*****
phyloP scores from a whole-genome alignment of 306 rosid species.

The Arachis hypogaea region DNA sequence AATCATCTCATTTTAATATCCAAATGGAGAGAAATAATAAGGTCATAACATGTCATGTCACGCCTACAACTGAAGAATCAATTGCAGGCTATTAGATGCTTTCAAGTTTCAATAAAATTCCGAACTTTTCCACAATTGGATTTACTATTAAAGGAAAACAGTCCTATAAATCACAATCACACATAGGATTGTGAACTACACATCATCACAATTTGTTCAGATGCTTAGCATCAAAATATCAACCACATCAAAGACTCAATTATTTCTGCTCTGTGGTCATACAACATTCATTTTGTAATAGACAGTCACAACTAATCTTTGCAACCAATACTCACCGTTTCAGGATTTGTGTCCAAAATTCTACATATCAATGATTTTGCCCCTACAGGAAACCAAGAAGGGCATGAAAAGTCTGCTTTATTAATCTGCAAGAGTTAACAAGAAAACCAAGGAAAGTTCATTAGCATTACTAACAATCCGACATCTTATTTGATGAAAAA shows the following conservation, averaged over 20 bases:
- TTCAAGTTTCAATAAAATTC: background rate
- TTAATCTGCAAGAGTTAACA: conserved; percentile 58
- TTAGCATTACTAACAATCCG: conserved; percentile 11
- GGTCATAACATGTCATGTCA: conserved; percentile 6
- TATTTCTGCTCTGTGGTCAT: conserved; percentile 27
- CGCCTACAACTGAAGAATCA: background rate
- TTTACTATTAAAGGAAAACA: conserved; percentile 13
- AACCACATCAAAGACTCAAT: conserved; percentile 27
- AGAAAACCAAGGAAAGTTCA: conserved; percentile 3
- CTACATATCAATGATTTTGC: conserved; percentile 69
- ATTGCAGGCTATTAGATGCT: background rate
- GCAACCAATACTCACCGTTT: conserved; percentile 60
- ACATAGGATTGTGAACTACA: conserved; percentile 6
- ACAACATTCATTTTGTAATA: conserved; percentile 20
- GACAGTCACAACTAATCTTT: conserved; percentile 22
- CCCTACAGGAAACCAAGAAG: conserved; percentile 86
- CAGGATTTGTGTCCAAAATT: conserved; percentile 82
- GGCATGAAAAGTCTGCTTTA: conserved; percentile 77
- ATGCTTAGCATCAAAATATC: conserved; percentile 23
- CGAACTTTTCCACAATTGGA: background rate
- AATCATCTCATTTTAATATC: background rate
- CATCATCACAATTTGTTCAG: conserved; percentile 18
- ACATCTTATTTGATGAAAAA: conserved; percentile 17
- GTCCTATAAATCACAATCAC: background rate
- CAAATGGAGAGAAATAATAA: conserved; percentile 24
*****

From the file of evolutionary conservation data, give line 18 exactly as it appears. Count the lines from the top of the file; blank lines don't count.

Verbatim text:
- CCCTACAGGAAACCAAGAAG: conserved; percentile 86